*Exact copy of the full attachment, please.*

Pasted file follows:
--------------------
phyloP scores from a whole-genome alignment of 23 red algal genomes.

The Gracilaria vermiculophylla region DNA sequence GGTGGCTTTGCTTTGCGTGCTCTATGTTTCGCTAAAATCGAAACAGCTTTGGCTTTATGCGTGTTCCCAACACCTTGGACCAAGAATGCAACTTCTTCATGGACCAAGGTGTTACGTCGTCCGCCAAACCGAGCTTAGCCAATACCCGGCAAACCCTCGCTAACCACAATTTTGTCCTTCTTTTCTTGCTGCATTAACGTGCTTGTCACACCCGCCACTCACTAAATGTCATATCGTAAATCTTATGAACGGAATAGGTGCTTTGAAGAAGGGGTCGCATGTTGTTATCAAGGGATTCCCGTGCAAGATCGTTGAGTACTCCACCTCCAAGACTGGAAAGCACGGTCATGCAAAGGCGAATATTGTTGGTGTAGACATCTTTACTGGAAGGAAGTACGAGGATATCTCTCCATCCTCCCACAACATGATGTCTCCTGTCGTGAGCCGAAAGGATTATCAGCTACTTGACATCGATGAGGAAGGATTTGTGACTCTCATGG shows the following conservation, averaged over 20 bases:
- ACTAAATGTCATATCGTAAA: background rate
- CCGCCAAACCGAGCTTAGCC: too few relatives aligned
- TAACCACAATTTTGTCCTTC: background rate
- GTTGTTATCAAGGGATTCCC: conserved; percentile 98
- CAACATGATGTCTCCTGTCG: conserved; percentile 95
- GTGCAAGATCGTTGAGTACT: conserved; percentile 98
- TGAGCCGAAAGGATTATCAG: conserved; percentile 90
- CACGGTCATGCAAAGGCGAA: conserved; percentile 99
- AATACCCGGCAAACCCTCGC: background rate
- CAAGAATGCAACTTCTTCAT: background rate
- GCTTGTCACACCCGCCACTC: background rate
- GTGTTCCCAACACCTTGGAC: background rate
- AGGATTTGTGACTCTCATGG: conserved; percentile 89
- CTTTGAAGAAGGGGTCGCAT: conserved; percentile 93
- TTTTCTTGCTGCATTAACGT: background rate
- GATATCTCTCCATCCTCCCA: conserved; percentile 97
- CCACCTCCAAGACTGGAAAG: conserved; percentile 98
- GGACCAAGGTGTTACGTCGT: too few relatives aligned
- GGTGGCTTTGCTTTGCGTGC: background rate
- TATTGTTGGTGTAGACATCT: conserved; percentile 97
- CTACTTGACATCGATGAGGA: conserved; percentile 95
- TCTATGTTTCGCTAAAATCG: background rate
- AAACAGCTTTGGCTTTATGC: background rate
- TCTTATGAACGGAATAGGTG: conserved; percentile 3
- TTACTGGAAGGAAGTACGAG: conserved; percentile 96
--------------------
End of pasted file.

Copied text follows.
phyloP scores from a whole-genome alignment of 23 red algal genomes.

The Gracilaria vermiculophylla region DNA sequence GGTGGCTTTGCTTTGCGTGCTCTATGTTTCGCTAAAATCGAAACAGCTTTGGCTTTATGCGTGTTCCCAACACCTTGGACCAAGAATGCAACTTCTTCATGGACCAAGGTGTTACGTCGTCCGCCAAACCGAGCTTAGCCAATACCCGGCAAACCCTCGCTAACCACAATTTTGTCCTTCTTTTCTTGCTGCATTAACGTGCTTGTCACACCCGCCACTCACTAAATGTCATATCGTAAATCTTATGAACGGAATAGGTGCTTTGAAGAAGGGGTCGCATGTTGTTATCAAGGGATTCCCGTGCAAGATCGTTGAGTACTCCACCTCCAAGACTGGAAAGCACGGTCATGCAAAGGCGAATATTGTTGGTGTAGACATCTTTACTGGAAGGAAGTACGAGGATATCTCTCCATCCTCCCACAACATGATGTCTCCTGTCGTGAGCCGAAAGGATTATCAGCTACTTGACATCGATGAGGAAGGATTTGTGACTCTCATGG shows the following conservation, averaged over 20 bases:
- ACTAAATGTCATATCGTAAA: background rate
- CCGCCAAACCGAGCTTAGCC: too few relatives aligned
- TAACCACAATTTTGTCCTTC: background rate
- GTTGTTATCAAGGGATTCCC: conserved; percentile 98
- CAACATGATGTCTCCTGTCG: conserved; percentile 95
- GTGCAAGATCGTTGAGTACT: conserved; percentile 98
- TGAGCCGAAAGGATTATCAG: conserved; percentile 90
- CACGGTCATGCAAAGGCGAA: conserved; percentile 99
- AATACCCGGCAAACCCTCGC: background rate
- CAAGAATGCAACTTCTTCAT: background rate
- GCTTGTCACACCCGCCACTC: background rate
- GTGTTCCCAACACCTTGGAC: background rate
- AGGATTTGTGACTCTCATGG: conserved; percentile 89
- CTTTGAAGAAGGGGTCGCAT: conserved; percentile 93
- TTTTCTTGCTGCATTAACGT: background rate
- GATATCTCTCCATCCTCCCA: conserved; percentile 97
- CCACCTCCAAGACTGGAAAG: conserved; percentile 98
- GGACCAAGGTGTTACGTCGT: too few relatives aligned
- GGTGGCTTTGCTTTGCGTGC: background rate
- TATTGTTGGTGTAGACATCT: conserved; percentile 97
- CTACTTGACATCGATGAGGA: conserved; percentile 95
- TCTATGTTTCGCTAAAATCG: background rate
- AAACAGCTTTGGCTTTATGC: background rate
- TCTTATGAACGGAATAGGTG: conserved; percentile 3
- TTACTGGAAGGAAGTACGAG: conserved; percentile 96